There were no outside observers left at the G20; directly or indirectly, each country supported one of the parties to the conflict. There are a lot of conflicting parties in multinational and religiously divided Syria: the Assad regime and the Alawites outside of it, the moderate opposition, Al-Qaeda, Islamic radical groups (like Hezbollah and Al-Qaeda), Kurds. Each side has its own patrons and sympathizers abroad. And in different periods, the balance of forces tilted in one direction, then in the other.
However, in recent years, the position of the government has strengthened due not only to internal consolidation around the personality of the president, but also to permanent support from outside. It is obvious that without diplomatic efforts and material assistance from Russia, China and Iran, Assad would have already been overthrown, if not by the militants themselves, then by the intervention of the West. And the G20 was the last chance to do it without serious image losses for the United States. Apparently, it was at the summit that Putin and Obama discussed Russia's initiative on international control of Syrian chemical weapons, and the next days were needed by the American president to overcome the resistance of the non-imperialist elite in the United States itself.
After the US and Syria agree on international control, the question of the possibility of intervention remains open. But at the same time, the following conclusions can be drawn about the state of affairs in the Syrian issue:
- There is no more moderate opposition in Syria, otherwise the EU would support the United States much more actively. This is quite natural, given the cruelty with which the confrontation has been going on for 2 years. Moderate opposition would be very useful now. The United States could put a condition on its involvement in the international control of Syrian chemical weapons, which Assad could not refuse. With this development of events, support from the EU would have increased after the elections in Germany.
- The RF-PRC-Iran party won not only a diplomatic, but also an intermediate information victory.
- The time for striking Syria, even in such a "harmless" form as air raids, has been lost. At the same time, it is important to understand that further postponement of the strike only increases the US image losses.
- The prestige of the United States and President Obama is seriously tarnished. At the same time, even more domestically than in the international arena. Most likely, Obama will not be re-elected for a second term, and the next election will be won by the politician who shows less aggressive rhetoric on international issues and more attention to US internal problems.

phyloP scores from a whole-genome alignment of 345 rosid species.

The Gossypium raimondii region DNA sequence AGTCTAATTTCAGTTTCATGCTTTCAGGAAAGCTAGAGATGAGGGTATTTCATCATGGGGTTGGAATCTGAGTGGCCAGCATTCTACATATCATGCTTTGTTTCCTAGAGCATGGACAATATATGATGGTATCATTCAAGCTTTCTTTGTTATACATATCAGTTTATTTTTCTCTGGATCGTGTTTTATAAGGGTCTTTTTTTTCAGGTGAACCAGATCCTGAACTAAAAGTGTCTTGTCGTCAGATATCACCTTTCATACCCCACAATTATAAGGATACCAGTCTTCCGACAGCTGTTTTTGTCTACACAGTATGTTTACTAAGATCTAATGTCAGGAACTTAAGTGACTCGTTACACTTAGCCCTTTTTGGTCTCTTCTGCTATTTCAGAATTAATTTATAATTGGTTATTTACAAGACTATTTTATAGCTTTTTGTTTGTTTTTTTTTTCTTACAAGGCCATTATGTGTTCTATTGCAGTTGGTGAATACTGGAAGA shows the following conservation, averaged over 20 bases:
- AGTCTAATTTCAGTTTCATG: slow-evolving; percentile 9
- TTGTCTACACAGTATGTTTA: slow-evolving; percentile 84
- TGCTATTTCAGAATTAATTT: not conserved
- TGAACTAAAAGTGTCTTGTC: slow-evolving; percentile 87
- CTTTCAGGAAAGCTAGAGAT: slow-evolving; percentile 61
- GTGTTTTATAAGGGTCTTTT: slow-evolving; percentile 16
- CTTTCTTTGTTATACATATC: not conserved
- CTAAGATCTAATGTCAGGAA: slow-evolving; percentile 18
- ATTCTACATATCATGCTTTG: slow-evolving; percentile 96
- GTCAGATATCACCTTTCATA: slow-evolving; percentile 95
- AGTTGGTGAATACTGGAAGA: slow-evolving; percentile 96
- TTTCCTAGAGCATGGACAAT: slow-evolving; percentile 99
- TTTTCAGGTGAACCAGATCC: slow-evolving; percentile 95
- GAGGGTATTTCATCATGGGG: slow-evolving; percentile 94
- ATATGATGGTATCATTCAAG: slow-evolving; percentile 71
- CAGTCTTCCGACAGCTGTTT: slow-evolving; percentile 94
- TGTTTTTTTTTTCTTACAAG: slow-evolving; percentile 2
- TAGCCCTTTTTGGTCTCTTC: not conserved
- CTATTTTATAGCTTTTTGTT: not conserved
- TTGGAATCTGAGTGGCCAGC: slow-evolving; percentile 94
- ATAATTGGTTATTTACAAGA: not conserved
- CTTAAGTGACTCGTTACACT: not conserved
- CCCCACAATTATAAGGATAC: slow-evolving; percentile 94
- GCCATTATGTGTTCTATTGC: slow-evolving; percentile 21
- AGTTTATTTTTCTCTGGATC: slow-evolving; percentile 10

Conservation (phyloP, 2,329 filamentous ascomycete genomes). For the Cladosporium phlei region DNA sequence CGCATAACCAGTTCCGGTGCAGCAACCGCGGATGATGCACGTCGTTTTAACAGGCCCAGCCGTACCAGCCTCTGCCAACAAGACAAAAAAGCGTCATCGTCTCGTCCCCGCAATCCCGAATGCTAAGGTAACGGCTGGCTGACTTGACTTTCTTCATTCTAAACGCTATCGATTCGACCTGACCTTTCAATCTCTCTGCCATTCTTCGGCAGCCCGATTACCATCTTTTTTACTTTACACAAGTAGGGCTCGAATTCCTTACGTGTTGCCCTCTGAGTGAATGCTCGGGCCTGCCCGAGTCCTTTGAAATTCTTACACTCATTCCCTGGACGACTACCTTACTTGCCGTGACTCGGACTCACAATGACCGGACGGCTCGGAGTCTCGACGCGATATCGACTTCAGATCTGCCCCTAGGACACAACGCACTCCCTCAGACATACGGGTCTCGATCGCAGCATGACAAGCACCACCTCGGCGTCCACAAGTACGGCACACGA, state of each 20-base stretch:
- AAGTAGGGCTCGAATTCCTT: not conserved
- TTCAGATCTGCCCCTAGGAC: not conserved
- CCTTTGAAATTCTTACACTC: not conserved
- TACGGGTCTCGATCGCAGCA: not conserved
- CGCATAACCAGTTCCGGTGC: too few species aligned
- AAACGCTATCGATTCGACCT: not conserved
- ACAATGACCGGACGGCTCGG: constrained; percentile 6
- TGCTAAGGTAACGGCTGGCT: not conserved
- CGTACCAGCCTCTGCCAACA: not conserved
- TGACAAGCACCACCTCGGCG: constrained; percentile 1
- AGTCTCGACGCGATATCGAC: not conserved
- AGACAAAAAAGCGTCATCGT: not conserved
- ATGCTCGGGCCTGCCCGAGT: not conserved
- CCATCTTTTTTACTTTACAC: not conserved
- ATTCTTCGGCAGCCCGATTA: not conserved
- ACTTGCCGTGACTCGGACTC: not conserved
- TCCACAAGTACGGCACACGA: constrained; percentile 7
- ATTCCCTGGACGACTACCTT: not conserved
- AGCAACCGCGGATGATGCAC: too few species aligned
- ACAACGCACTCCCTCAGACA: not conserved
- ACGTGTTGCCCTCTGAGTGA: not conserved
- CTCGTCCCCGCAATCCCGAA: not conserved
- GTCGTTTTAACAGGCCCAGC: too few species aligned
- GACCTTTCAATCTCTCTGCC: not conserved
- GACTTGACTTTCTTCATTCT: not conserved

- The UN is a formality, a relic of a bygone era. The world needs a qualitatively different platform for discussing world problems. Otherwise, the UN Secretary General would not have gone to the G20 summit and would not have asked the participants of the formal economic summit to discuss political issues. After all, the point is not that the summit is an opportunity to discuss this problem. The fact is that the truly significant countries increasingly prefer to negotiate in a narrow circle (EU, NATO, SCO, BRICS) rather than vote in the UN. And this is already a geopolitical reality.
- American-style globalization stalls at the political level. The future belongs to regional groupings and associations (EU, NATO, SCO, BRICS, Eurasian community). This also applies to the currency sphere, an example of this is the agreement of the BRICS countries to create an alternative to the IMF.
- US citizens are less and less satisfied that their country's policy on the world stage reflects the interests of only the neoconservative elite, and not the American people. This largely depends on the electoral system of the United States. The existing political system does not allow American citizens to significantly influence the foreign policy of their country. It is hardly necessary to talk about the upcoming structural and institutional changes. However, the question of the transition to general elections and the expansion of the US party system may begin to mature in the foreseeable future.
- Together with the United States, Turkey missed its chance to intervene. The policy of active participation in the Syrian conflict not only did not expand Turkey's zone of influence, but again revealed the line of social division between the supporters of the secular regime and the champions of political Islam, thereby increasing Turkey's disillusionment with the EU and NATO.
If the intervention does not take place, and the Assad regime wins, one can predict:
- The US will reduce aggressive rhetoric and revise its concept of "scarlet" revolutions.
- The main military partner of the USA in Europe will be France, which will replace Great Britain as the military leader of the EU. And the point is not only that the British society and elite are tired of useless wars in Iraq and Afghanistan, but also in the upcoming referendum on the status of Scotland, the consequences of which are a separate topic.
- Iran will become a full member of the SCO.
- China, Iran, but first of all the Russian Federation, will use the acquired political capital to strengthen not only the prestige in the world, but also the positions in the near abroad (Central Asia, the Caucasus, Afghanistan, Ukraine, Moldova).
The future of Africa, the continent of failed states, where the interests of Europe and China collided, remains unclear. The question of whether some of the countries of re-colonization, like Mali, will fall apart following the example of Somalia and Libya, or will continue to undergo financial and economic expansion of the PRC is also being resolved today in Syria.